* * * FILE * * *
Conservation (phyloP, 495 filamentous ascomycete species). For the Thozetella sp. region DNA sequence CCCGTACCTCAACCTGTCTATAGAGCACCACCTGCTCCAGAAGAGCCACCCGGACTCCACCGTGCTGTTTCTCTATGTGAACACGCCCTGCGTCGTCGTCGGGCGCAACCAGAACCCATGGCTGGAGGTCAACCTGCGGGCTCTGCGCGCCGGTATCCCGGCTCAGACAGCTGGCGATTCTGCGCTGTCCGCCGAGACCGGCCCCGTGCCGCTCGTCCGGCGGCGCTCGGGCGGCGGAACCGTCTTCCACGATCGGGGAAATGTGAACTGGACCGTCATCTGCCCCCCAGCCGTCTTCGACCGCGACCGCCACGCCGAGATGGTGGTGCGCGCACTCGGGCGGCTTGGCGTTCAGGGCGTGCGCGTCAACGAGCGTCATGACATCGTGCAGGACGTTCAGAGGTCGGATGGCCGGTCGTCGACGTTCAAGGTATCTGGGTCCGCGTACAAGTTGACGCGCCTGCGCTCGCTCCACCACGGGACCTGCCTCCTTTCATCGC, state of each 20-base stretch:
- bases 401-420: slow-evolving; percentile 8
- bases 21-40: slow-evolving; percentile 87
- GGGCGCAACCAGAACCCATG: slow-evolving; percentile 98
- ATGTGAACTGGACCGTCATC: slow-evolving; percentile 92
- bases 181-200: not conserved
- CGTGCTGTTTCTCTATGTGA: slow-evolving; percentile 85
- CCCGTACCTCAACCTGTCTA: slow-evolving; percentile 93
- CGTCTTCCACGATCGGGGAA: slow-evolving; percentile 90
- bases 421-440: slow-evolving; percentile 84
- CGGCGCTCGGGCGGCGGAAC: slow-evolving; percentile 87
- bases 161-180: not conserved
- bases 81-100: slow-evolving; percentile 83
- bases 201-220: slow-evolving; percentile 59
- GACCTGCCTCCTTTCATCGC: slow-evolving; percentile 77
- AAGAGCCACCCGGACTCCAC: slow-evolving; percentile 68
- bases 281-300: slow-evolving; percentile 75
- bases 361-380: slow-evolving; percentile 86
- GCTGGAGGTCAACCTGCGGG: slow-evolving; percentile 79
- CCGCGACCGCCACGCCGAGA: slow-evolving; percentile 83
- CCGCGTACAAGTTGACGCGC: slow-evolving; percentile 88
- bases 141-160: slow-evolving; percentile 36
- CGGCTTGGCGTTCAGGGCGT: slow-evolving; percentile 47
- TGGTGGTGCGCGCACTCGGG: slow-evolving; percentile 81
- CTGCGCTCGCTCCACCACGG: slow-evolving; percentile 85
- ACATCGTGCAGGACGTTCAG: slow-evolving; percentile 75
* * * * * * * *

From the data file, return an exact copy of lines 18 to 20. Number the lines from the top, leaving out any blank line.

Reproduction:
- bases 361-380: slow-evolving; percentile 86
- GCTGGAGGTCAACCTGCGGG: slow-evolving; percentile 79
- CCGCGACCGCCACGCCGAGA: slow-evolving; percentile 83